Margaret Yeah, that’s right.

Summer Yeah, exactly it's going great.

Margaret It’s utopian.

Summer Become a nurse, everyone. Um, no, but there is a—there's a huge crisis happening right now in nursing and there already was this like nursing shortage, right? Like when I was in nursing school they would talk about the nursing shortage. And really what it was was, like, a lot of nurses were retiring at retirement age, and what I see as the biggest barrier wasn't that no one wanted to be a nurse, it's that—it's twofold. It's like we have an aging population with complex chronic health conditions, so more patients, right? And then we have people who want to be nurses, but we have educational institutions that are trying to make as money as much money as possible, and limiting the number of people who can access degrees in nursing. And we maybe don't have enough educators. Maybe, you know, probably a lot of stuff that I don't know about or not qualified to talk about. But and that was already the baseline when I entered the field of nursing, and then you lay on top of that this huge pandemic that is just totally changed everything, changed what nursing looks like. And like, side note, also a lot of healthcare workers have died of Covid. And it's not like an extreme number, but I think the number from the World Health Organization last October was between like 80- and 180,000. I believe that's worldwide. So—and I don't know what percentage of those are nurses—but like, you know, that does play a role, fear of that probably plays a role, and then it's extreme burnout and trauma. Like, you know, I mentioned earlier that during these surges—and probably these numbers differ from hospital to hospital—80–90% of our patients who were put on ventilators for Covid were dying. And, you know, we're pretty used to dealing with people dying in the ICU. It's kind of, like, what we do is try to prevent people from dying. But inevitably people die. Um, but when you have 80–90% of the people that you're taking care of dying no matter what you do, no matter how hard you work, no matter what interventions you try, it is demoralizing to say the least. You know it's awful.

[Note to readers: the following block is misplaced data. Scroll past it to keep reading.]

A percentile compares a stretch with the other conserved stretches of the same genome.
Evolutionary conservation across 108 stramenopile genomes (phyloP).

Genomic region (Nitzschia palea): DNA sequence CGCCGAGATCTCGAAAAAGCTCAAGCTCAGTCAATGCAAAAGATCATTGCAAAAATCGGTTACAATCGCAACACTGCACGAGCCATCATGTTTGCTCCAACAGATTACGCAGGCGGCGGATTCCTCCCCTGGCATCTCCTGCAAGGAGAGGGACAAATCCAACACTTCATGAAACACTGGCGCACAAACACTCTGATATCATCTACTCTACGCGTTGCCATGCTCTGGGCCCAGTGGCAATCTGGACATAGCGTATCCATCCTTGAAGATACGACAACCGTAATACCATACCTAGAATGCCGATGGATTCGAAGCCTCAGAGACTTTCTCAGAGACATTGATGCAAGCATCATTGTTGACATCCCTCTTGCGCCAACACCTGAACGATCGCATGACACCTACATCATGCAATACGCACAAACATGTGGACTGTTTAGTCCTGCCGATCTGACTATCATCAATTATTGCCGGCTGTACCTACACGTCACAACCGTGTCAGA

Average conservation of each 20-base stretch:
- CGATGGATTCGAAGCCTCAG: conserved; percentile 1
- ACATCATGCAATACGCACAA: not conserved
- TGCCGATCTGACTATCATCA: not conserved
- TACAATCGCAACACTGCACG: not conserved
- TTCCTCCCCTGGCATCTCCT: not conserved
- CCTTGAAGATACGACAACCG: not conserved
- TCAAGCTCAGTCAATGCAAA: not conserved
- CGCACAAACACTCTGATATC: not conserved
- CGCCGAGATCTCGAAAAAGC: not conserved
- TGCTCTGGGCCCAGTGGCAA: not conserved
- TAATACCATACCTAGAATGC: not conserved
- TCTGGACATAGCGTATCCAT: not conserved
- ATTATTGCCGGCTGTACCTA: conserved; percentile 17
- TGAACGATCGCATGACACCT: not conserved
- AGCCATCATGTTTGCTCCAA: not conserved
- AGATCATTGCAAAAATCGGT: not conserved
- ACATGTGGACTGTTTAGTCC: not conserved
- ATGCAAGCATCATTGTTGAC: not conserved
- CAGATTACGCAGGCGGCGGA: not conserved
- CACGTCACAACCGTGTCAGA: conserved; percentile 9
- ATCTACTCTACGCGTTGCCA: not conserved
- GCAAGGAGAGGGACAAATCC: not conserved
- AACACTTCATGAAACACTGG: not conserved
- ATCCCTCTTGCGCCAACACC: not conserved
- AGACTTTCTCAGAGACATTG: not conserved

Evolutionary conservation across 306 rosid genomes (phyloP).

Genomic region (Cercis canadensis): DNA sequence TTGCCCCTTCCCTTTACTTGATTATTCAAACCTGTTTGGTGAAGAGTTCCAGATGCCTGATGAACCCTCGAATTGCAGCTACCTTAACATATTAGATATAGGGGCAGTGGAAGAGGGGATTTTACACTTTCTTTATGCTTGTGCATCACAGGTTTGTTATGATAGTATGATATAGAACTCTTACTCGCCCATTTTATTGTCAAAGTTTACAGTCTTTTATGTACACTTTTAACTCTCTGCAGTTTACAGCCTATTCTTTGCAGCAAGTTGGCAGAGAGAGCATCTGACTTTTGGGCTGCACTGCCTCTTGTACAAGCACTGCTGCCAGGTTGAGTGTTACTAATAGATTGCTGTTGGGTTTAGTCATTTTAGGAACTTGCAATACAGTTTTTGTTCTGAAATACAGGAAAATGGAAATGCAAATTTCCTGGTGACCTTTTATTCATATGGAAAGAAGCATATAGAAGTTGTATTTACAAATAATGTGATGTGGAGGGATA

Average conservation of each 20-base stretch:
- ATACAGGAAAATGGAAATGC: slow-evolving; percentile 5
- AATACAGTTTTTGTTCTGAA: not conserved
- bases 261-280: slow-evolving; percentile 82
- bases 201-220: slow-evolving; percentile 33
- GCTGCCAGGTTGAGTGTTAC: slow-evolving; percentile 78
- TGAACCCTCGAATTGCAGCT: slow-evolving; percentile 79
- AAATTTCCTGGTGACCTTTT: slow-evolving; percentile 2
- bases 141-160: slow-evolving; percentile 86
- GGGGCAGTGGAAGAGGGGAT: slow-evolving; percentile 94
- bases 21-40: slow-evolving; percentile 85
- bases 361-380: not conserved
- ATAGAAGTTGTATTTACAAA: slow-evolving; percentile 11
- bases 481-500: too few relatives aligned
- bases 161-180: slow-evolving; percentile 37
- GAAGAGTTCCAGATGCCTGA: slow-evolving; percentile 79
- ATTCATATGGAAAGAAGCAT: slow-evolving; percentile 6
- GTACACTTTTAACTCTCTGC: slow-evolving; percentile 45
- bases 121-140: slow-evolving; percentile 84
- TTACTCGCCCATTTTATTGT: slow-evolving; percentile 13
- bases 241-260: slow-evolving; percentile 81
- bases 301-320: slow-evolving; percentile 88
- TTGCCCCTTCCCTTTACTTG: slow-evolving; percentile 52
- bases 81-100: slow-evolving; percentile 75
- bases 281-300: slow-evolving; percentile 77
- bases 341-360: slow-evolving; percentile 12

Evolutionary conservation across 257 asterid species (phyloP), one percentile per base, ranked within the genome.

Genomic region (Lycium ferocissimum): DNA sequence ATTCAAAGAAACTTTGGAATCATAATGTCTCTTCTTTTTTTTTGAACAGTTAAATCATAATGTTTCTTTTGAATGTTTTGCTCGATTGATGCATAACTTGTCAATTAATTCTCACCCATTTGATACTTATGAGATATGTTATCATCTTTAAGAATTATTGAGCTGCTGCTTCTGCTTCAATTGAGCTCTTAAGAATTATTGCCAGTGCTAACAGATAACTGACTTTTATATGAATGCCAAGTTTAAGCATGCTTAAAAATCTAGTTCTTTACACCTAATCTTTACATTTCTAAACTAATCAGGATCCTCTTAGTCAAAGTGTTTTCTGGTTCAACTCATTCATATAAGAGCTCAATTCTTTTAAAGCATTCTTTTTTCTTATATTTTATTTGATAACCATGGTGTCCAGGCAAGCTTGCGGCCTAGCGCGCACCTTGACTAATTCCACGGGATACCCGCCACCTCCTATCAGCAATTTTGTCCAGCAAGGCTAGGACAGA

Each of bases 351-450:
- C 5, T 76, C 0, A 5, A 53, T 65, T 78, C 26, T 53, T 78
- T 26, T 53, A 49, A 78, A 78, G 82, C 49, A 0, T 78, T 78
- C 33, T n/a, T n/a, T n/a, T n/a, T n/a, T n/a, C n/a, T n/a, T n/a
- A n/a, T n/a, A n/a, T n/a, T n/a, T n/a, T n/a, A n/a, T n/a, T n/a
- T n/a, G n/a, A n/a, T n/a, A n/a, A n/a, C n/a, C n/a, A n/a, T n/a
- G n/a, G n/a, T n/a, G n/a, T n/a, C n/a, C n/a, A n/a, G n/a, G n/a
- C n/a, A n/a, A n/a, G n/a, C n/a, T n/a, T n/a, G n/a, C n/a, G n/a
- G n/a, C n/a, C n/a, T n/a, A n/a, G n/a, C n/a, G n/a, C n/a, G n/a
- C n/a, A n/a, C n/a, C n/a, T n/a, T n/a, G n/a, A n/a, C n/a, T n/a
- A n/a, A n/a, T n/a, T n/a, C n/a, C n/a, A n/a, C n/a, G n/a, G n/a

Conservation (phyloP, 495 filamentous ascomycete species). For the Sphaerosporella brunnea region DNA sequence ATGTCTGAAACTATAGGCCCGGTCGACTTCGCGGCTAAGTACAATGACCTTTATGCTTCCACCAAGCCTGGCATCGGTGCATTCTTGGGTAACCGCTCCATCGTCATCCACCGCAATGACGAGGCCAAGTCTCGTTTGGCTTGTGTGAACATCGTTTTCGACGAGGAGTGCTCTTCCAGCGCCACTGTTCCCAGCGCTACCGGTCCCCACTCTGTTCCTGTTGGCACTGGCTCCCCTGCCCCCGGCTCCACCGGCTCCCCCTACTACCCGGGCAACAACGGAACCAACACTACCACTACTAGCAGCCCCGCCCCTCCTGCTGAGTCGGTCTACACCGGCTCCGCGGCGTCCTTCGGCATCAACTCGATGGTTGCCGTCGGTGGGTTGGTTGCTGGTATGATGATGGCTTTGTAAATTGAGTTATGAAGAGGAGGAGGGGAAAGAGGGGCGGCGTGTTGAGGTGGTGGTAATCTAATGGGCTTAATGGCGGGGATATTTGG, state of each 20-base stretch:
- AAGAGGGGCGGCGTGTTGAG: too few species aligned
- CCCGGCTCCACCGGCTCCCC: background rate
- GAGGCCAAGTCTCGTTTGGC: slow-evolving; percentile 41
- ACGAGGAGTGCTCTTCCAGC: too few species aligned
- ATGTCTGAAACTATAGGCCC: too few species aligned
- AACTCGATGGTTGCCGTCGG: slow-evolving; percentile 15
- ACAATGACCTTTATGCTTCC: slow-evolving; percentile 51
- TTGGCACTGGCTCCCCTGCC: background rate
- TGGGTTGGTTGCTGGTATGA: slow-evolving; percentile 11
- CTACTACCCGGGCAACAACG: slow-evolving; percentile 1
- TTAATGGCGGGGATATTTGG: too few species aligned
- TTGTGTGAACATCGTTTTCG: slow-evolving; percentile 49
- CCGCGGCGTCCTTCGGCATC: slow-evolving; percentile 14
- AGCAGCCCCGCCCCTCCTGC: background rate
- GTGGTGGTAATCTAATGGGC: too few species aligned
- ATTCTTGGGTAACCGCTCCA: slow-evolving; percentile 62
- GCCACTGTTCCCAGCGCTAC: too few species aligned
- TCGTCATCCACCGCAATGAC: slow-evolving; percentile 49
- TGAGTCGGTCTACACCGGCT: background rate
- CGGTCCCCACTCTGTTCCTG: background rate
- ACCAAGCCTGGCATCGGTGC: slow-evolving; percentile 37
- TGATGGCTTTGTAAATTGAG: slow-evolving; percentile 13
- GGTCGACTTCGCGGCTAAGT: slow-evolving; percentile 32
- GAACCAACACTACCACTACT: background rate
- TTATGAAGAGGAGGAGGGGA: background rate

Margaret Yeah.